What is one thing you wish you would have known when you first started your career?
When I first started my career, I wish I would’ve known that it is 100 percent acceptable to rely on yourself and trust yourself. This came later in my career learning two little words, “trust yourself,” earlier would’ve given me the confidence to rely on myself to make decisions. I felt the need to rely on other people’s opinions and thoughts when making decisions. Now I know that I have the ability to make great decisions and if I make a mistake, it’s okay — tomorrow is another day!


What was your first job in the restaurant industry?
My very first job in the restaurant industry was “bussing” tables during the summer when I was 10 years old. I worked for a popular lakeside restaurant called “The Old East End” helping the servers on busy nights. My first corporate job in the restaurant industry was at TGI Friday’s in 2010, which led me to love of the restaurant industry at a deeper level.

It’s no secret the restaurant industry has been slow to promote females to c-level executive roles, but that seems to be changing. Why do you more women are finally getting these positions?
I believe women are really valuable contributors to the restaurant industry due to their attention to details and innate love of hospitality. Also, there is some great research that reports that women often have higher emotional intelligence, and in the restaurant industry and in leadership, that emotional intelligence can provide a great edge to be in tune with guest ne and employee dynamics.

If you weren’t in the restaurant business, what would you be doing?
If I wasn’t in the restaurant business, I would probably be in the non-profit sector. I have a big love of the non-profit sector and believe great administration and financial guidance can lead to greater service for non-profit goals and ministries.

What have you learned about yourself during your tenure as a restaurant exec? 
At earlier stages of my career, I believed that the environments and companies where I worked demanded long work hours. I have since learned that working long hours and driving hard are characteristics inside of me that I must manage. I own that now and realize it is critical for me to keep it in check, so I have to be very intentional to achieve balance in my life. My natural tendency is to put my personal ne to the side, which can easily lead me to burn-out. In recent years, however, I have sought disciplined ways to bring more balance to my world with exercise classes close to my office, listening to interesting podcasts and calling family and friends on the during the commute to the office, keeping Sundays focused on my family and my faith and taking good vacations and long weekends away with my husband.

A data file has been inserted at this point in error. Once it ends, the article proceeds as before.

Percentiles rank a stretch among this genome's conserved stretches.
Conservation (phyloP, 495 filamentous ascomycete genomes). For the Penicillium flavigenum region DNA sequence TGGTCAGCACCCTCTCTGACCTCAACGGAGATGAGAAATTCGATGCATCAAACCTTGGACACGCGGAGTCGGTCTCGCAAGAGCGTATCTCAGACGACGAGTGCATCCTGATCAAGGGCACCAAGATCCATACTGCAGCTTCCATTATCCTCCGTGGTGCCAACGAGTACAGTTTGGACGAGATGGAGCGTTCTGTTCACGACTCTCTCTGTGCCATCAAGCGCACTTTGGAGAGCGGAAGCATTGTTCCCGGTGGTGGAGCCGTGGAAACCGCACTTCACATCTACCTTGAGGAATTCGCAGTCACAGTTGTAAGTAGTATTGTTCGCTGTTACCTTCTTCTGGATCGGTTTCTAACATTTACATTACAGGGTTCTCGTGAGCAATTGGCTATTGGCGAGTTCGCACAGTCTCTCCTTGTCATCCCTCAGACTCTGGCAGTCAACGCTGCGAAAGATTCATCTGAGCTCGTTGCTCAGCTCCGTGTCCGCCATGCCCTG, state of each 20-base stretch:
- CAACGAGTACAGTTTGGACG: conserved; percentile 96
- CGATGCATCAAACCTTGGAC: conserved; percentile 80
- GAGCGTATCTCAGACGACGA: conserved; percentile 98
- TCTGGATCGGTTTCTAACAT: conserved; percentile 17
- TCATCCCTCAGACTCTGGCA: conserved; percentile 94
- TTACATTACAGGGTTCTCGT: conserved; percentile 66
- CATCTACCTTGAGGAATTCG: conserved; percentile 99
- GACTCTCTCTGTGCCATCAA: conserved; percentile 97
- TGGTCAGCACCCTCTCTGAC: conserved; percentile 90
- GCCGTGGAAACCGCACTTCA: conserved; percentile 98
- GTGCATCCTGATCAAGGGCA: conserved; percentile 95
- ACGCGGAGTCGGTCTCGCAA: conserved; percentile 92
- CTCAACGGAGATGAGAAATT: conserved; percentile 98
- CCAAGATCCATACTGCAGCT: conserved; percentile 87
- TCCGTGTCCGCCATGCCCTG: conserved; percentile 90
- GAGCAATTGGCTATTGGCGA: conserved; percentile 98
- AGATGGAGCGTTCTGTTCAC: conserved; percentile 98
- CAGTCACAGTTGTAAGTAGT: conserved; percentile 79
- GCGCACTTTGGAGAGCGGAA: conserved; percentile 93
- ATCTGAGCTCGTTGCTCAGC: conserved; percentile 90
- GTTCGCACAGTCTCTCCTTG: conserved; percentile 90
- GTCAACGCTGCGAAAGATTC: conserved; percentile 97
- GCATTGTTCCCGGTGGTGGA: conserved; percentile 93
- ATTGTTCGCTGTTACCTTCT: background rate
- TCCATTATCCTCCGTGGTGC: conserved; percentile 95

What is one thing you wish you would have known when you first started your career?
When I first started my career, I wish I had known not to be intimidated by executive -level players. I’ve worked with some really amazing and inspiring people in my career and in my personal life, and I’ve learned that just about everyone I encounter just wants honesty and respect. 

 


What was your first job in the restaurant industry?
My first job in the restaurant industry was actually at Willy’s. I wore a lot of hats from designing logos to painting the first location with Willy himself.

It’s no secret the restaurant industry has been slow to promote females to c-level executive roles, but that seems to be changing. Why do you more women are finally getting these positions?
Women actually make more than 70 percent of dining decisions in America, so it’s a surprise that we haven’t been more represented in exec roles. With that in mind, organizations like WFF and internal focus on development by restaurant leaders is likely contributing to greater diversity in total. 

If you weren’t in the restaurant business, what would you be doing?
If I had to choose anything, I would say maybe an artist.

What have you learned about yourself during your tenure as a restaurant exec?
I’ve learned that pushing myself beyond my comfort zone is often when I accomplish the most.

What is one thing you wish you would have known when you first started your career?
Oh gracious… there are too many to count! Willy and I often reflect on this one. I think understanding the profound impact culture can play on the success of a brand would have been helpful.